Philippines Supreme Court and Senate denounce attacks against jurists

On 23 and 24 March 2021, Lawyers’ Rights Watch Canada welcomed the statement of the Philippines Supreme Court and a Senate resolution denouncing the alarming number of  attacks and killings of jurists in the Philippines since President Rodrigo Duterte took office in July 2016.

On 23 March 2021, the Supreme Court asked the lower courts and related agencies to provide data by the end of April 2021 “on the number and context of each and every threat or killing of a lawyer or judge within the past 10 years,” after which Court will “decide on the next courses of action, including the amendment of the relevant rules, or if necessary, the creation of new ones.” A day later, 24 March 2021, the Senate adopted a resolution condemning the rampant killings and acts of violence against members of the legal profession and urging President Duterte to take the necessary steps to ensure their safety and protection.

A report by the news site Rappler on 15 March found that 61 lawyers have been killed since President Rodrigo Duterte took office in 2016 compared with 49 lawyers killed under the previous six Presidents from 1972 to 2016. In only seven cases have investigations of murders of lawyers led to prosecutions.

Lawyers groups, including the National Union of People’s Lawyers (NUPL) in the Philippines, and numerous international lawyers organizations, including LRWC, have been raising the alarm for the past five years about the escalation of attacks and extrajudicial killings of human rights defenders. LRWC has made oral and written statements to the UN Human Rights Council.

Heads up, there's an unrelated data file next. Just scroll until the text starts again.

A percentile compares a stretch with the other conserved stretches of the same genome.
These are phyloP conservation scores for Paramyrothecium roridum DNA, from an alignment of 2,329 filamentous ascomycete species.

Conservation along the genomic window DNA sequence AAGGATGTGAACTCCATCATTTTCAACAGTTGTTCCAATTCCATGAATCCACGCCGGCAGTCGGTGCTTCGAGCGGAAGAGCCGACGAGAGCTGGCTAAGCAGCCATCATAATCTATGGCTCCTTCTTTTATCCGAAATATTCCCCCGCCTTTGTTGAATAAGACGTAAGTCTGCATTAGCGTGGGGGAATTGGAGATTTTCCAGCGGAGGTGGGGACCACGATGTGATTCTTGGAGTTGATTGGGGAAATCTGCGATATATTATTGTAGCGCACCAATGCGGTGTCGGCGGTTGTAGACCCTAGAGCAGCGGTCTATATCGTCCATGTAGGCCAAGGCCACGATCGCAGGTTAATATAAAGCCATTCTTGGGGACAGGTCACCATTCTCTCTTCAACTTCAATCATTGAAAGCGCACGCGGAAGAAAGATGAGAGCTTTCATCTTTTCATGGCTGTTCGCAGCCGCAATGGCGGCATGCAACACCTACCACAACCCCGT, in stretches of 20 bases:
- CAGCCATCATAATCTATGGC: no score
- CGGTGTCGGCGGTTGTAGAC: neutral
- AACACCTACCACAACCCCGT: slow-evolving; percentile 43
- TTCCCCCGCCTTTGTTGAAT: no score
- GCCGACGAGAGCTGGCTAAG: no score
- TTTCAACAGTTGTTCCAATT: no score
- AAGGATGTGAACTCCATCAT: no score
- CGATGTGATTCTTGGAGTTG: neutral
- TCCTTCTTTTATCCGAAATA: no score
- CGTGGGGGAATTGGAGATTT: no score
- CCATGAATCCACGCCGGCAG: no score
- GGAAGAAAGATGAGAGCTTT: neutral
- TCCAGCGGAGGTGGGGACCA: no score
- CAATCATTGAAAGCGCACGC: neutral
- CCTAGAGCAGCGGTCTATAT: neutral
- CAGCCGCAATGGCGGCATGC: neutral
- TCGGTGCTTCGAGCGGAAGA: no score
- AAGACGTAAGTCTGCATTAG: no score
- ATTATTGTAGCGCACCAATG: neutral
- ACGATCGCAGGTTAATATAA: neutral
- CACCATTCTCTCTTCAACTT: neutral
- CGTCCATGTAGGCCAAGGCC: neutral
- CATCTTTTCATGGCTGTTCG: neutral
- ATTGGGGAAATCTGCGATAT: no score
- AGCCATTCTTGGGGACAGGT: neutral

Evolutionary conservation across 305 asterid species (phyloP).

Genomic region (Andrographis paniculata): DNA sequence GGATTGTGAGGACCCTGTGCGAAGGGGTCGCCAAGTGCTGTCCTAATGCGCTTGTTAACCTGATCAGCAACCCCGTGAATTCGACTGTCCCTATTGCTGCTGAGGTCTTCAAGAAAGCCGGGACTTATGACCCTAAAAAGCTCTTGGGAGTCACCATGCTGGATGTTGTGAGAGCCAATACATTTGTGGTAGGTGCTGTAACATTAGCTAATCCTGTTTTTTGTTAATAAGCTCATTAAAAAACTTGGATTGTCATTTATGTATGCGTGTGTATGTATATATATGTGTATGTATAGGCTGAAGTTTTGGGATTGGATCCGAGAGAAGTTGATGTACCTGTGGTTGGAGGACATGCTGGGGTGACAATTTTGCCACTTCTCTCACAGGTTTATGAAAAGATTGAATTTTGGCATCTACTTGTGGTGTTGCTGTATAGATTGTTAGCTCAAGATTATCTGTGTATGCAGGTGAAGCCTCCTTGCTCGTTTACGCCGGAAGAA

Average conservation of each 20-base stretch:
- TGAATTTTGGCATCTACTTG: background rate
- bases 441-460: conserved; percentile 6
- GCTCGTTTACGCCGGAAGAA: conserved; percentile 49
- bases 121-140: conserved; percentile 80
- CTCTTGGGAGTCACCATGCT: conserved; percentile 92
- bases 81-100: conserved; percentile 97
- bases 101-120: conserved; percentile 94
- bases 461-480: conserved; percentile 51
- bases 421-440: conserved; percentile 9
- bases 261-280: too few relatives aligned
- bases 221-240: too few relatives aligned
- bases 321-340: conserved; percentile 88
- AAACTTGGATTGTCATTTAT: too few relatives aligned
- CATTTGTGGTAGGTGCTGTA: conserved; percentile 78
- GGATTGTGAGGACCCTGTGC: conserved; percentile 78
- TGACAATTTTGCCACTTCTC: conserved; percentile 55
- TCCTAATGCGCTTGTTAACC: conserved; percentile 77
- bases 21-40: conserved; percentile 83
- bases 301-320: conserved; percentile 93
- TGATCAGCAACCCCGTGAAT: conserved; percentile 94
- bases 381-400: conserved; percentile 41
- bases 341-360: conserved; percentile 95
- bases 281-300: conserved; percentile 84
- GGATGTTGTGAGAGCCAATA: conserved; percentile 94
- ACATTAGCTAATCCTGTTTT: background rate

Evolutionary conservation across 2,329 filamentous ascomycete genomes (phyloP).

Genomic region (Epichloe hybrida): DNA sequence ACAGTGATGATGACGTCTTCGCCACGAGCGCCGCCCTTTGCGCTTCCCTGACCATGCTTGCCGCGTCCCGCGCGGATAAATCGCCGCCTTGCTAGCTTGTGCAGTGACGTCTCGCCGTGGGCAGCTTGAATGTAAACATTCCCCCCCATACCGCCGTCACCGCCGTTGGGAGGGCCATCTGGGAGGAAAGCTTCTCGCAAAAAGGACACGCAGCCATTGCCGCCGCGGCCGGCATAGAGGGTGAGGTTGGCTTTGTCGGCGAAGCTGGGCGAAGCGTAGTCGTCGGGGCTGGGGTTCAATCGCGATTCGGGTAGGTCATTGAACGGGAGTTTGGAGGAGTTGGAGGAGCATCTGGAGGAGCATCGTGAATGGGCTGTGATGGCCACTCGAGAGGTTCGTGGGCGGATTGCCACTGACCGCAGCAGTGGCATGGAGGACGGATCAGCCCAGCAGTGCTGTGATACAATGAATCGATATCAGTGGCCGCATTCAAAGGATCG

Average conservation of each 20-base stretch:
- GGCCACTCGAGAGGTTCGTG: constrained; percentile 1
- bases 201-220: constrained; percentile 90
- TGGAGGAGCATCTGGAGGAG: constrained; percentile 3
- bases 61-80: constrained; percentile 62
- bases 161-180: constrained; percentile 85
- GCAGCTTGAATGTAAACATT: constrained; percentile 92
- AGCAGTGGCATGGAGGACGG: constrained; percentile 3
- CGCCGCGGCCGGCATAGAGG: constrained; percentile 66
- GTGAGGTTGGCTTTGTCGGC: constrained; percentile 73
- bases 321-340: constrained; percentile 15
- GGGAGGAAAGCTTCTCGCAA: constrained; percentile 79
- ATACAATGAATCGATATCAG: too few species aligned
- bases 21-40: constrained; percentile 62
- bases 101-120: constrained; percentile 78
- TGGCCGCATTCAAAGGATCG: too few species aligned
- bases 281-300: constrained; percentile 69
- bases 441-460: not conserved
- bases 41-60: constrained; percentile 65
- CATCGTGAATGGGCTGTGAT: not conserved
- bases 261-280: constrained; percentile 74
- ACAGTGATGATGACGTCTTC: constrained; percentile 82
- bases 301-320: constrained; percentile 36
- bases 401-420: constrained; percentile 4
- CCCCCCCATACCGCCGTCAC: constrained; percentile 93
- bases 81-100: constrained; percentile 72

The Philippines has to date failed to halt the killings or ensure adequate investigations leading to prosecutions. This is despite 5July 2019 Human Rights Council resolution urging the Philippines “to take all necessary measures to prevent extrajudicial killings and enforced disappearances, to carry out impartial investigations and to hold perpetrators accountable, in accordance with international norms and standards, including on due process and the rule of law.” In August 2020, LRWC was one of 62 organizations seeking Council resolution for an independent investigative mechanism for human rights violations in the Philippines. However, on 7 October, the Council instead adopted a weak consensus resolution for “technical cooperation and capacity building for the promotion and protection of human rights in the Philippines.” LRWC plans to continue to advocate for strong national and international measures to end impunity for widespread, systemic extrajudicial killings of jurists and defenders.

The full statement of the Supreme Court is set out below.

The members of the Supreme Court acknowledge receipt of various letters and manifestations concerning threats to judges and killings of lawyers. Among these letters include the Manifestations filed by some of the lawyers and parties in the cases questioning the constitutionality of the Anti-Terrorism Act, the statement of concern of the Integrated Bar of the Philippines, the University of the Philippines College of Law, and the Free Legal Assistance Group.